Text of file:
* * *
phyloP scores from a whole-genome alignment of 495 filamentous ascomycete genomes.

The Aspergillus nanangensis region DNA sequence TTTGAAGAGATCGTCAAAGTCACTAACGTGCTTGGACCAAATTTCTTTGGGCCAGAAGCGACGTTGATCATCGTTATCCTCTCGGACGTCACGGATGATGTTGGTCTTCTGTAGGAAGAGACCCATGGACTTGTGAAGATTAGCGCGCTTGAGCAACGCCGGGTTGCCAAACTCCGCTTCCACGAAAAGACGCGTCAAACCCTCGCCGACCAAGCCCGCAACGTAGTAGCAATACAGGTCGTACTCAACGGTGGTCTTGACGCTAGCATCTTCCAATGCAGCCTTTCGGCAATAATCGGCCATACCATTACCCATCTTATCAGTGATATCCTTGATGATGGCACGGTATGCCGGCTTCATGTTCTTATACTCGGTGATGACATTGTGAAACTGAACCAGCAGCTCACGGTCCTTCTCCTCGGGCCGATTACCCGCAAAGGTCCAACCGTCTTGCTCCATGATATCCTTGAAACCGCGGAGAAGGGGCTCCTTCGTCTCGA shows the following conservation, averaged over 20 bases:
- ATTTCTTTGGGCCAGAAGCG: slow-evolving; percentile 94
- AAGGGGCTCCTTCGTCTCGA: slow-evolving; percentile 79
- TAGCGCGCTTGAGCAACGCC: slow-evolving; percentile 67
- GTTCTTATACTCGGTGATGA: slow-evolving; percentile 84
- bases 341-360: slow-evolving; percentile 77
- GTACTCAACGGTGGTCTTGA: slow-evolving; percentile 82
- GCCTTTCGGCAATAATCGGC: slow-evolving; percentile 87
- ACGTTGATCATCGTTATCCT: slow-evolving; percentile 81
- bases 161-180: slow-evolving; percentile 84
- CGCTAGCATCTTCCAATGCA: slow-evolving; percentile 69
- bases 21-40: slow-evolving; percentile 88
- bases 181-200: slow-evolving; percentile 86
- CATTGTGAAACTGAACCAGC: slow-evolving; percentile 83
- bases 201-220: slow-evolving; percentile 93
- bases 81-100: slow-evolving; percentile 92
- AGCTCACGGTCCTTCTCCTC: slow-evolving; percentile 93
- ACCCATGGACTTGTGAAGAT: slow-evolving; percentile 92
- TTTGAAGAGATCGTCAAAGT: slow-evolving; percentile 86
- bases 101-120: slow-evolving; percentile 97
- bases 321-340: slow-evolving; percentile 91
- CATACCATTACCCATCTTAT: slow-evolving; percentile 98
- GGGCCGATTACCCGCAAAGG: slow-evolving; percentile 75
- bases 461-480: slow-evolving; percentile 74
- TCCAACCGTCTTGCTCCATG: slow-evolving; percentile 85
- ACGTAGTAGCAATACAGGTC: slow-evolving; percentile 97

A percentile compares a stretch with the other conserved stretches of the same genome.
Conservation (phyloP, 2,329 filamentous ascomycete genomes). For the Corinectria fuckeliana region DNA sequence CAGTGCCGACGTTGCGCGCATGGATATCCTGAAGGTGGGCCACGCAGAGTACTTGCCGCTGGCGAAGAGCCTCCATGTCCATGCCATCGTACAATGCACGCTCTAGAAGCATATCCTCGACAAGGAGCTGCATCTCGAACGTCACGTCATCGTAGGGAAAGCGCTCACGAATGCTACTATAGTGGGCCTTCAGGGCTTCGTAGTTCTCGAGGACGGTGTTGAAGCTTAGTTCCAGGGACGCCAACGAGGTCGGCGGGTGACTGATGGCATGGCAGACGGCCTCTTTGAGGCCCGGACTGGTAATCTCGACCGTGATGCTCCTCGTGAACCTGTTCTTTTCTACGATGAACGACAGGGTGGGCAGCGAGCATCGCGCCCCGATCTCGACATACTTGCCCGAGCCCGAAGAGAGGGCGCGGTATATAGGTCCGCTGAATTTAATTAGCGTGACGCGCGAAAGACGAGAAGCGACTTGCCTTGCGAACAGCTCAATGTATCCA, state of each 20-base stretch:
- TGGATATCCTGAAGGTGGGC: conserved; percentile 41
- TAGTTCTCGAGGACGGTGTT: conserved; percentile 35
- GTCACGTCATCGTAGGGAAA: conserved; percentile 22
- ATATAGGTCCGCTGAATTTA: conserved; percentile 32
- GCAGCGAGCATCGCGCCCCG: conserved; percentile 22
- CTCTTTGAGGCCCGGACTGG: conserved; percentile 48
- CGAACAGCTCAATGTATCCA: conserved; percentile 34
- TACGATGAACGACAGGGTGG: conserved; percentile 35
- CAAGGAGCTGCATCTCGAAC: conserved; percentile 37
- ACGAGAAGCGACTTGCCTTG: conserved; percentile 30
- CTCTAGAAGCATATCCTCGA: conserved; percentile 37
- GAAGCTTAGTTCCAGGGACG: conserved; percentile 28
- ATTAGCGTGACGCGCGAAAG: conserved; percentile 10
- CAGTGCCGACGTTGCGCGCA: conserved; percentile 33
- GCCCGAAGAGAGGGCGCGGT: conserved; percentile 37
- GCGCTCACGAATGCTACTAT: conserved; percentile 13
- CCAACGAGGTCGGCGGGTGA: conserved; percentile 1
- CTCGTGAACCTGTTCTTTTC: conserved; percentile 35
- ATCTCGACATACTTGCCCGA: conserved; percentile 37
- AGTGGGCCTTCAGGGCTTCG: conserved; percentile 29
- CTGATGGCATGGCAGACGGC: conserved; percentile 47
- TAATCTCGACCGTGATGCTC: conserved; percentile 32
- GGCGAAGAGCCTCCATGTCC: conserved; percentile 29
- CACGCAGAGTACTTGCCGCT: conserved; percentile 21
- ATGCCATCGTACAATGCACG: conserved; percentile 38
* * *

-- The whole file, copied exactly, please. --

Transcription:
phyloP scores from a whole-genome alignment of 495 filamentous ascomycete genomes.

The Aspergillus nanangensis region DNA sequence TTTGAAGAGATCGTCAAAGTCACTAACGTGCTTGGACCAAATTTCTTTGGGCCAGAAGCGACGTTGATCATCGTTATCCTCTCGGACGTCACGGATGATGTTGGTCTTCTGTAGGAAGAGACCCATGGACTTGTGAAGATTAGCGCGCTTGAGCAACGCCGGGTTGCCAAACTCCGCTTCCACGAAAAGACGCGTCAAACCCTCGCCGACCAAGCCCGCAACGTAGTAGCAATACAGGTCGTACTCAACGGTGGTCTTGACGCTAGCATCTTCCAATGCAGCCTTTCGGCAATAATCGGCCATACCATTACCCATCTTATCAGTGATATCCTTGATGATGGCACGGTATGCCGGCTTCATGTTCTTATACTCGGTGATGACATTGTGAAACTGAACCAGCAGCTCACGGTCCTTCTCCTCGGGCCGATTACCCGCAAAGGTCCAACCGTCTTGCTCCATGATATCCTTGAAACCGCGGAGAAGGGGCTCCTTCGTCTCGA shows the following conservation, averaged over 20 bases:
- ATTTCTTTGGGCCAGAAGCG: slow-evolving; percentile 94
- AAGGGGCTCCTTCGTCTCGA: slow-evolving; percentile 79
- TAGCGCGCTTGAGCAACGCC: slow-evolving; percentile 67
- GTTCTTATACTCGGTGATGA: slow-evolving; percentile 84
- bases 341-360: slow-evolving; percentile 77
- GTACTCAACGGTGGTCTTGA: slow-evolving; percentile 82
- GCCTTTCGGCAATAATCGGC: slow-evolving; percentile 87
- ACGTTGATCATCGTTATCCT: slow-evolving; percentile 81
- bases 161-180: slow-evolving; percentile 84
- CGCTAGCATCTTCCAATGCA: slow-evolving; percentile 69
- bases 21-40: slow-evolving; percentile 88
- bases 181-200: slow-evolving; percentile 86
- CATTGTGAAACTGAACCAGC: slow-evolving; percentile 83
- bases 201-220: slow-evolving; percentile 93
- bases 81-100: slow-evolving; percentile 92
- AGCTCACGGTCCTTCTCCTC: slow-evolving; percentile 93
- ACCCATGGACTTGTGAAGAT: slow-evolving; percentile 92
- TTTGAAGAGATCGTCAAAGT: slow-evolving; percentile 86
- bases 101-120: slow-evolving; percentile 97
- bases 321-340: slow-evolving; percentile 91
- CATACCATTACCCATCTTAT: slow-evolving; percentile 98
- GGGCCGATTACCCGCAAAGG: slow-evolving; percentile 75
- bases 461-480: slow-evolving; percentile 74
- TCCAACCGTCTTGCTCCATG: slow-evolving; percentile 85
- ACGTAGTAGCAATACAGGTC: slow-evolving; percentile 97

A percentile compares a stretch with the other conserved stretches of the same genome.
Conservation (phyloP, 2,329 filamentous ascomycete genomes). For the Corinectria fuckeliana region DNA sequence CAGTGCCGACGTTGCGCGCATGGATATCCTGAAGGTGGGCCACGCAGAGTACTTGCCGCTGGCGAAGAGCCTCCATGTCCATGCCATCGTACAATGCACGCTCTAGAAGCATATCCTCGACAAGGAGCTGCATCTCGAACGTCACGTCATCGTAGGGAAAGCGCTCACGAATGCTACTATAGTGGGCCTTCAGGGCTTCGTAGTTCTCGAGGACGGTGTTGAAGCTTAGTTCCAGGGACGCCAACGAGGTCGGCGGGTGACTGATGGCATGGCAGACGGCCTCTTTGAGGCCCGGACTGGTAATCTCGACCGTGATGCTCCTCGTGAACCTGTTCTTTTCTACGATGAACGACAGGGTGGGCAGCGAGCATCGCGCCCCGATCTCGACATACTTGCCCGAGCCCGAAGAGAGGGCGCGGTATATAGGTCCGCTGAATTTAATTAGCGTGACGCGCGAAAGACGAGAAGCGACTTGCCTTGCGAACAGCTCAATGTATCCA, state of each 20-base stretch:
- TGGATATCCTGAAGGTGGGC: conserved; percentile 41
- TAGTTCTCGAGGACGGTGTT: conserved; percentile 35
- GTCACGTCATCGTAGGGAAA: conserved; percentile 22
- ATATAGGTCCGCTGAATTTA: conserved; percentile 32
- GCAGCGAGCATCGCGCCCCG: conserved; percentile 22
- CTCTTTGAGGCCCGGACTGG: conserved; percentile 48
- CGAACAGCTCAATGTATCCA: conserved; percentile 34
- TACGATGAACGACAGGGTGG: conserved; percentile 35
- CAAGGAGCTGCATCTCGAAC: conserved; percentile 37
- ACGAGAAGCGACTTGCCTTG: conserved; percentile 30
- CTCTAGAAGCATATCCTCGA: conserved; percentile 37
- GAAGCTTAGTTCCAGGGACG: conserved; percentile 28
- ATTAGCGTGACGCGCGAAAG: conserved; percentile 10
- CAGTGCCGACGTTGCGCGCA: conserved; percentile 33
- GCCCGAAGAGAGGGCGCGGT: conserved; percentile 37
- GCGCTCACGAATGCTACTAT: conserved; percentile 13
- CCAACGAGGTCGGCGGGTGA: conserved; percentile 1
- CTCGTGAACCTGTTCTTTTC: conserved; percentile 35
- ATCTCGACATACTTGCCCGA: conserved; percentile 37
- AGTGGGCCTTCAGGGCTTCG: conserved; percentile 29
- CTGATGGCATGGCAGACGGC: conserved; percentile 47
- TAATCTCGACCGTGATGCTC: conserved; percentile 32
- GGCGAAGAGCCTCCATGTCC: conserved; percentile 29
- CACGCAGAGTACTTGCCGCT: conserved; percentile 21
- ATGCCATCGTACAATGCACG: conserved; percentile 38